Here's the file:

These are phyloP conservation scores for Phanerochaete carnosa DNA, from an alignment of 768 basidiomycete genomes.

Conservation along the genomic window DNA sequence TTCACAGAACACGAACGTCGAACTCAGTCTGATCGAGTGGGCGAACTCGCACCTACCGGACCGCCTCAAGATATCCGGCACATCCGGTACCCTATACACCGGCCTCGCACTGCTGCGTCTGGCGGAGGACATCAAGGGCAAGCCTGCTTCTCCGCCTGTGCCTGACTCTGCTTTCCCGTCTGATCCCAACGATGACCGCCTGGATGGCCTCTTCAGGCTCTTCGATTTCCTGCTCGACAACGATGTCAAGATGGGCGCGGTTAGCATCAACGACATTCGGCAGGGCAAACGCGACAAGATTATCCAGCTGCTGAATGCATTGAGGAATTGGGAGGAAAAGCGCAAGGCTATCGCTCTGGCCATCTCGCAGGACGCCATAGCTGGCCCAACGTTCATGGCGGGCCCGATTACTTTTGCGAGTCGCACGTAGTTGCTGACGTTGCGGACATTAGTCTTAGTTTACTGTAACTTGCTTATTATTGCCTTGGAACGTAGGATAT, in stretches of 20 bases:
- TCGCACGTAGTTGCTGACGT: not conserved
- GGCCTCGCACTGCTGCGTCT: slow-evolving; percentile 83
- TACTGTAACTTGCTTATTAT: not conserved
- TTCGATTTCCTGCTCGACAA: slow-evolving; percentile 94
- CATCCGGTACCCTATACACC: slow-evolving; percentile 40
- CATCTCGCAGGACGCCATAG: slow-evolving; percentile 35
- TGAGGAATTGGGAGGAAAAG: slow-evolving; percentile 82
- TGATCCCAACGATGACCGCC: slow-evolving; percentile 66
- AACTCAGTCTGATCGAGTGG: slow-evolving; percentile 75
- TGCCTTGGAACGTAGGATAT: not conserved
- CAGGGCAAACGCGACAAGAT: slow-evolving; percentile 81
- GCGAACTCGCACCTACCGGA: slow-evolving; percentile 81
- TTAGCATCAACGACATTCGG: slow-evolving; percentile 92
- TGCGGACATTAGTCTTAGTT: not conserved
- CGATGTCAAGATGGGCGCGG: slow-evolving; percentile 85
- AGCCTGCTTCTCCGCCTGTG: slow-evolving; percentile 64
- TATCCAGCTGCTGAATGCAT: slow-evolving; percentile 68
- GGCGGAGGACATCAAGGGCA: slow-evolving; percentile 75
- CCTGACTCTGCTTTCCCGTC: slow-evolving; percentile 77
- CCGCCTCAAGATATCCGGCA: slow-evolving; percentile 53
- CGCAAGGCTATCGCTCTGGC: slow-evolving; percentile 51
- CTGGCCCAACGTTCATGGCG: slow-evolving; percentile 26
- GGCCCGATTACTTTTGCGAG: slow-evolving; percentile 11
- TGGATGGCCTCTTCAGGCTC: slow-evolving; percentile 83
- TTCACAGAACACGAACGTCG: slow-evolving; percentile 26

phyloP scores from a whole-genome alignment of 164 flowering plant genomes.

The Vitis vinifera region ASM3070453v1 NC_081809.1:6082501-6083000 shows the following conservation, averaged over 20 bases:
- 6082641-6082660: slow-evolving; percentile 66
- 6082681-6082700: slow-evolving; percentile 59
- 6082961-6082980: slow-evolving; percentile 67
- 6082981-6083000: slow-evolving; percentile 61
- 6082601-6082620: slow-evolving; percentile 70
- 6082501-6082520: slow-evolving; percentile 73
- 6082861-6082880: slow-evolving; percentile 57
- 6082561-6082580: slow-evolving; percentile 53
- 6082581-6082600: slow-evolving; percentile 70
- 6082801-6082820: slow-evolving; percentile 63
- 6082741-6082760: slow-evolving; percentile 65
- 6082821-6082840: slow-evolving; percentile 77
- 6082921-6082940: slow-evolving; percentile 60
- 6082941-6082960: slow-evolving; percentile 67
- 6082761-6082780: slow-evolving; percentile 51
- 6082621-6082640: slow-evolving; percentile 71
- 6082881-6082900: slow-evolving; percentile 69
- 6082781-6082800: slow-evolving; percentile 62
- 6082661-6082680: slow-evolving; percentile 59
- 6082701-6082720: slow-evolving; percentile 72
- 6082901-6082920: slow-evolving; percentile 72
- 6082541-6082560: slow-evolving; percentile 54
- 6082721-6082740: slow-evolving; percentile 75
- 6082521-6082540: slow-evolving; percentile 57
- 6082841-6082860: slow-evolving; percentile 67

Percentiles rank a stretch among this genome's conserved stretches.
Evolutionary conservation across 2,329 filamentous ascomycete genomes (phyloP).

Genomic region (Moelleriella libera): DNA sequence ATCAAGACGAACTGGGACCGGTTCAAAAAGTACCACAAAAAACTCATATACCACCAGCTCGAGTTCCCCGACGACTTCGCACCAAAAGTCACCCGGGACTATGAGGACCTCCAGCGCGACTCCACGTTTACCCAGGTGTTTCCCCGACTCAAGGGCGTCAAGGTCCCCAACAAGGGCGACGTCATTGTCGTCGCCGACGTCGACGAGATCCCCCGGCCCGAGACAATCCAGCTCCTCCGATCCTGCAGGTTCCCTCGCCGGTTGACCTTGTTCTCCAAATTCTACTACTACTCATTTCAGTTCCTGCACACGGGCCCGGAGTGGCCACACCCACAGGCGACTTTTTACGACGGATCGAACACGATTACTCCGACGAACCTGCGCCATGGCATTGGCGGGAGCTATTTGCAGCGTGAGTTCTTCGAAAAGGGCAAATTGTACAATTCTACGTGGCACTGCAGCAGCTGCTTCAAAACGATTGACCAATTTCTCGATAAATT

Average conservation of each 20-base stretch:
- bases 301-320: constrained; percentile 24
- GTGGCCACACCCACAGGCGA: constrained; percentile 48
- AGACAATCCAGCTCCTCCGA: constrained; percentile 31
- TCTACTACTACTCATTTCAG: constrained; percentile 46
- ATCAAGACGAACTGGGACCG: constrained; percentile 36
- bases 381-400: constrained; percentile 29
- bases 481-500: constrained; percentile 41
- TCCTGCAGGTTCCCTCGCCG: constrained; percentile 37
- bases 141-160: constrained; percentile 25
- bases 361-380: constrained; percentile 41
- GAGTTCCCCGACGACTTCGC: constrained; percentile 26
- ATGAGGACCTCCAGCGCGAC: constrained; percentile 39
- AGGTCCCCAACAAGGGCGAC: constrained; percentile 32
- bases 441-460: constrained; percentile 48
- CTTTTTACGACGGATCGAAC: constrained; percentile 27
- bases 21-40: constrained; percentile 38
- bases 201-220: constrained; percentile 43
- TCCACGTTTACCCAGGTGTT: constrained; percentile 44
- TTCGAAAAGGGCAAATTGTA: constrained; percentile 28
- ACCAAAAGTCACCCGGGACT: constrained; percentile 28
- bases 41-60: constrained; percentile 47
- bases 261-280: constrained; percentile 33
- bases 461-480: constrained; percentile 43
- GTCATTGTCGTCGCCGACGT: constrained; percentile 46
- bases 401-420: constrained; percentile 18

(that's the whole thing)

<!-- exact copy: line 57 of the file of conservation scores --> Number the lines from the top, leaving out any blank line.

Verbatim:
Genomic region (Moelleriella libera): DNA sequence ATCAAGACGAACTGGGACCGGTTCAAAAAGTACCACAAAAAACTCATATACCACCAGCTCGAGTTCCCCGACGACTTCGCACCAAAAGTCACCCGGGACTATGAGGACCTCCAGCGCGACTCCACGTTTACCCAGGTGTTTCCCCGACTCAAGGGCGTCAAGGTCCCCAACAAGGGCGACGTCATTGTCGTCGCCGACGTCGACGAGATCCCCCGGCCCGAGACAATCCAGCTCCTCCGATCCTGCAGGTTCCCTCGCCGGTTGACCTTGTTCTCCAAATTCTACTACTACTCATTTCAGTTCCTGCACACGGGCCCGGAGTGGCCACACCCACAGGCGACTTTTTACGACGGATCGAACACGATTACTCCGACGAACCTGCGCCATGGCATTGGCGGGAGCTATTTGCAGCGTGAGTTCTTCGAAAAGGGCAAATTGTACAATTCTACGTGGCACTGCAGCAGCTGCTTCAAAACGATTGACCAATTTCTCGATAAATT